Plus   Neg

BoJ Holds Monetary Policy Steady


The Bank of Japan on Thursday decided to keep its massive stimulus program unchanged while also retaining its outlook of a moderate economic recovery.

At the end of a two-day meeting of the nine-member Policy Board, led by Governor Haruhiko Kuroda, the central bank said it will keep the target for the monetary base expansion at an annual pace of JPY 60-70 trillion.

In April, Kuroda announced the bank's plan to double the monetary base in two years with an aim to reverse 15 years of deflation in the country. Indicators released thus far have suggested that his efforts are gradually taking effect.

"Japan's economy has been recovering moderately," the central bank said while maintaining its assessment after an upgrade in September. It also noted that the year-on-year change in the core consumer price index is now in the range of 0.5-1 percent.

Inflation expectations in Japan appear to be on an upward trend and the annual inflation rate is seen rising gradually, the bank said.

Exports and industrial production are also improving, according to the BoJ statement. The bank expects the economy to continue a moderate recovery going forward.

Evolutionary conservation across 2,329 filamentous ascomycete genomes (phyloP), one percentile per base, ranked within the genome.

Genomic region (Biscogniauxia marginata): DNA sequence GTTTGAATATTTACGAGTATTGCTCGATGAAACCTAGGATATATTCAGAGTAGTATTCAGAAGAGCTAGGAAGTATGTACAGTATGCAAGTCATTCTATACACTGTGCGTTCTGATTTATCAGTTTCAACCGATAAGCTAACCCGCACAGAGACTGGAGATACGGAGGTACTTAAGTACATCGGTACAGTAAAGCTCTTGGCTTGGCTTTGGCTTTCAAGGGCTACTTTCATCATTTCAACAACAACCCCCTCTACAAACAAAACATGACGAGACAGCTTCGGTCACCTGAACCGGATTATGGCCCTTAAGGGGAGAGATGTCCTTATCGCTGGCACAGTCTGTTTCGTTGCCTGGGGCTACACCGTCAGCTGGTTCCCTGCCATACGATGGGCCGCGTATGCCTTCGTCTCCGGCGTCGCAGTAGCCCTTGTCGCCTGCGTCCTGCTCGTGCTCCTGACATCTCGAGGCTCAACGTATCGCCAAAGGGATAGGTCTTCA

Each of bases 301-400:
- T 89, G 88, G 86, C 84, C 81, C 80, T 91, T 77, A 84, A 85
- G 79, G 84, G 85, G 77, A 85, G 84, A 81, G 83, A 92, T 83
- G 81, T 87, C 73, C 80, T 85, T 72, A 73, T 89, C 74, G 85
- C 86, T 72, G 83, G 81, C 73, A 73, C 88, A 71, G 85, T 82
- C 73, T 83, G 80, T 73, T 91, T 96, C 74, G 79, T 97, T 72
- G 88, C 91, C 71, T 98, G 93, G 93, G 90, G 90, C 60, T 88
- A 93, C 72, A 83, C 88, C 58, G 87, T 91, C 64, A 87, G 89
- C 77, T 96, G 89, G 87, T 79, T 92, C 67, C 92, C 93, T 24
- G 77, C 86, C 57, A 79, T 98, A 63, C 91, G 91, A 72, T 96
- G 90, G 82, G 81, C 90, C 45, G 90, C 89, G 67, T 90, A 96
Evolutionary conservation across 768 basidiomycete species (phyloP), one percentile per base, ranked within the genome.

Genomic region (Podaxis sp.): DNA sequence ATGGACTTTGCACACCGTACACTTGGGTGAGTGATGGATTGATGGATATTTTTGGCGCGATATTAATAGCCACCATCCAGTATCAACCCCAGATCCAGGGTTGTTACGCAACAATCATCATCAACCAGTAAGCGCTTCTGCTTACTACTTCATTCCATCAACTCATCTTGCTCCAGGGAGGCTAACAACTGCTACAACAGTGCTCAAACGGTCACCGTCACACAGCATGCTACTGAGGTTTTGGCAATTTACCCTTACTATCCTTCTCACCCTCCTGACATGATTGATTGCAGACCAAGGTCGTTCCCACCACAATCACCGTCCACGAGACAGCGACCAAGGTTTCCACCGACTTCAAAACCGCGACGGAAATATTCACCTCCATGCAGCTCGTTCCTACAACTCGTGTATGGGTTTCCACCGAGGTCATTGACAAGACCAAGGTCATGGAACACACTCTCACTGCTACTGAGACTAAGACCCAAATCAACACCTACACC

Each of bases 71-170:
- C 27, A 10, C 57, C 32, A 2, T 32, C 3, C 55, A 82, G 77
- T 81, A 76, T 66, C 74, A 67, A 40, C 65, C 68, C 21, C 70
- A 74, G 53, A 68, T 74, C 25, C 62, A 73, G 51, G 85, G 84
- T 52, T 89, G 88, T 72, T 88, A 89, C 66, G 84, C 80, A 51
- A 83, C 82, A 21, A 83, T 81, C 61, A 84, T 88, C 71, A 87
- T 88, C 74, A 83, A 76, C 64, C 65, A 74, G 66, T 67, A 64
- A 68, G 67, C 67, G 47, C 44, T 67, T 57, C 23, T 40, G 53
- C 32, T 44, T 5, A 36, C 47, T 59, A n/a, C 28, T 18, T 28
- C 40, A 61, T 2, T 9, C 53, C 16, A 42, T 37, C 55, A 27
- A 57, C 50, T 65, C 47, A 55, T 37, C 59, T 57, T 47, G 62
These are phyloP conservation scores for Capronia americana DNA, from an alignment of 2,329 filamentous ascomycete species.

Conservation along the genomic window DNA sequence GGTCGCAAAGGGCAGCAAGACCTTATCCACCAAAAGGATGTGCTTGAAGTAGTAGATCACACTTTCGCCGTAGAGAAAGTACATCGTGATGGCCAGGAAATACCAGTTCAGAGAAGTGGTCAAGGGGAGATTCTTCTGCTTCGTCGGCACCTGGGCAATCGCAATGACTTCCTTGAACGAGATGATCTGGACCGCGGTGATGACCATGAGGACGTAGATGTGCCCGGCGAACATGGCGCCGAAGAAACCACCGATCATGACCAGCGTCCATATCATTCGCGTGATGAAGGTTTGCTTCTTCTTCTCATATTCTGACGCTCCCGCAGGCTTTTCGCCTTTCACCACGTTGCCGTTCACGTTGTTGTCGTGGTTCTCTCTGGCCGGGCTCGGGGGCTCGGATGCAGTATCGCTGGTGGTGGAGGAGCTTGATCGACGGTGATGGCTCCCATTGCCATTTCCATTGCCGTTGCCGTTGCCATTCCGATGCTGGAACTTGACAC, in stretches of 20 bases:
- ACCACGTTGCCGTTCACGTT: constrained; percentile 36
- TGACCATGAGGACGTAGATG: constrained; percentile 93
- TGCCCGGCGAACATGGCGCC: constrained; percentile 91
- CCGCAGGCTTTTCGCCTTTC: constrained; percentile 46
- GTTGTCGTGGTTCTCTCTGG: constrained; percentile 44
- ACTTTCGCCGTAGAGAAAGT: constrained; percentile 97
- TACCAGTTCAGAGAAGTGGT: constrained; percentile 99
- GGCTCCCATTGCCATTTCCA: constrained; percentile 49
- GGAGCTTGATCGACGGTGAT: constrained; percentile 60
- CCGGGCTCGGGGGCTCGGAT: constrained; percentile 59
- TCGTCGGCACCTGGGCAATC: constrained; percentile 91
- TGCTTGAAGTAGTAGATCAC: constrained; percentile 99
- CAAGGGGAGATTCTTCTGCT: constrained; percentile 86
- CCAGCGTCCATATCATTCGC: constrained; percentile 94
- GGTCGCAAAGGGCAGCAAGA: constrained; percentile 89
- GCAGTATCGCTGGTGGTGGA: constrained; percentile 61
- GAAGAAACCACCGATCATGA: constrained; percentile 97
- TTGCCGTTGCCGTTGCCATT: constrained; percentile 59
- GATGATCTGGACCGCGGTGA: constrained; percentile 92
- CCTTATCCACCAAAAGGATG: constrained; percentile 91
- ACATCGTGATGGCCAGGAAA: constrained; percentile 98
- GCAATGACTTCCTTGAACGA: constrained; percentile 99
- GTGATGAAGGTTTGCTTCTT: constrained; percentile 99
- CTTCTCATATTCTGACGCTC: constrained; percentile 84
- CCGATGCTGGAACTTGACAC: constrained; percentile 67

In the latest economic outlook report released last month, the BoJ upgraded its gross domestic product forecast for fiscal 2014 to 1.5 percent from the 1.3 percent predicted in July. The GDP is seen growing 2.7 percent in fiscal 2013, slightly down from the 2.8 percent projected earlier.

According to the BoJ, the substantial slowdown in growth in fiscal 2014 compared with fiscal 2013 mainly reflected a decline in demand from the front-loaded increase in demand prior to the consumption tax hike.

The bank expects the core measure of inflation to reach the bank's price stability target of 2 percent toward the latter half of fiscal 2015.

In October, Prime Minister Shinzo Abe's administration decided to go ahead with the planned consumption tax hike from April 2014 to help reduce the nation's huge debt pile. This is widely seen as a very important step towards the much-needed fiscal and structural reforms.

Abe also announced an economic stimulus package worth JPY 5 trillion to cushion the potential negative impact that the tax hike could have on the economy.

For comments and feedback contact: editorial@rttnews.com

Economic News

What parts of the world are seeing the best (and worst) economic performances lately? Click here to check out our Econ Scorecard and find out! See up-to-the-moment rankings for the best and worst performers in GDP, unemployment rate, inflation and much more.

Follow RTT